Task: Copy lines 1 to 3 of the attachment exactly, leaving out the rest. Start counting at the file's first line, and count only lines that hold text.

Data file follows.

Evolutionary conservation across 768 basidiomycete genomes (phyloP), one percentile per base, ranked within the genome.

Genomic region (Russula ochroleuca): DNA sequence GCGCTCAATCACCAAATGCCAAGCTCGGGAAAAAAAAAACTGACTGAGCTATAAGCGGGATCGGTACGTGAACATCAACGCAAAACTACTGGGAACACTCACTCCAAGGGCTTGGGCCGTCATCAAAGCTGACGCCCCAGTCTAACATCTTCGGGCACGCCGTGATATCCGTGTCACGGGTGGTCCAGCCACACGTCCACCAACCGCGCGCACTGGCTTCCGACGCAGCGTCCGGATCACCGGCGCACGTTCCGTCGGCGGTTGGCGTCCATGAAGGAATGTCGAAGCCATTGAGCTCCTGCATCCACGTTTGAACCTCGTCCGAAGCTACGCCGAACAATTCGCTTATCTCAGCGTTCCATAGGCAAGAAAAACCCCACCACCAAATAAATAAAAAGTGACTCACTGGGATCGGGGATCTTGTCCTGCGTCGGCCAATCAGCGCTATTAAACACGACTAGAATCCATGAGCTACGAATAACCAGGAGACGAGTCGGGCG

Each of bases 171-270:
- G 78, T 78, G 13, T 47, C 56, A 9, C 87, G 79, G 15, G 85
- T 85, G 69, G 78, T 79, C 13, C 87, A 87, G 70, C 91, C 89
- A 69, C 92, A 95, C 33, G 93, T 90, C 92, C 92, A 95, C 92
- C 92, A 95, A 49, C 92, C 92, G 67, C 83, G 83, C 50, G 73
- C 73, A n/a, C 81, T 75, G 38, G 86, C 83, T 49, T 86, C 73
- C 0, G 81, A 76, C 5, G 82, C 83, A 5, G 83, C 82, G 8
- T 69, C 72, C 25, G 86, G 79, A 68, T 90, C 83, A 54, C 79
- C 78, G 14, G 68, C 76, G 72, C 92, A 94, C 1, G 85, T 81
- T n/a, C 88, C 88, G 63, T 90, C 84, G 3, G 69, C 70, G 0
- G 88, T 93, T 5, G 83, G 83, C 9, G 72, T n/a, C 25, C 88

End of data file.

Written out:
Evolutionary conservation across 768 basidiomycete genomes (phyloP), one percentile per base, ranked within the genome.

Genomic region (Russula ochroleuca): DNA sequence GCGCTCAATCACCAAATGCCAAGCTCGGGAAAAAAAAAACTGACTGAGCTATAAGCGGGATCGGTACGTGAACATCAACGCAAAACTACTGGGAACACTCACTCCAAGGGCTTGGGCCGTCATCAAAGCTGACGCCCCAGTCTAACATCTTCGGGCACGCCGTGATATCCGTGTCACGGGTGGTCCAGCCACACGTCCACCAACCGCGCGCACTGGCTTCCGACGCAGCGTCCGGATCACCGGCGCACGTTCCGTCGGCGGTTGGCGTCCATGAAGGAATGTCGAAGCCATTGAGCTCCTGCATCCACGTTTGAACCTCGTCCGAAGCTACGCCGAACAATTCGCTTATCTCAGCGTTCCATAGGCAAGAAAAACCCCACCACCAAATAAATAAAAAGTGACTCACTGGGATCGGGGATCTTGTCCTGCGTCGGCCAATCAGCGCTATTAAACACGACTAGAATCCATGAGCTACGAATAACCAGGAGACGAGTCGGGCG

Each of bases 171-270: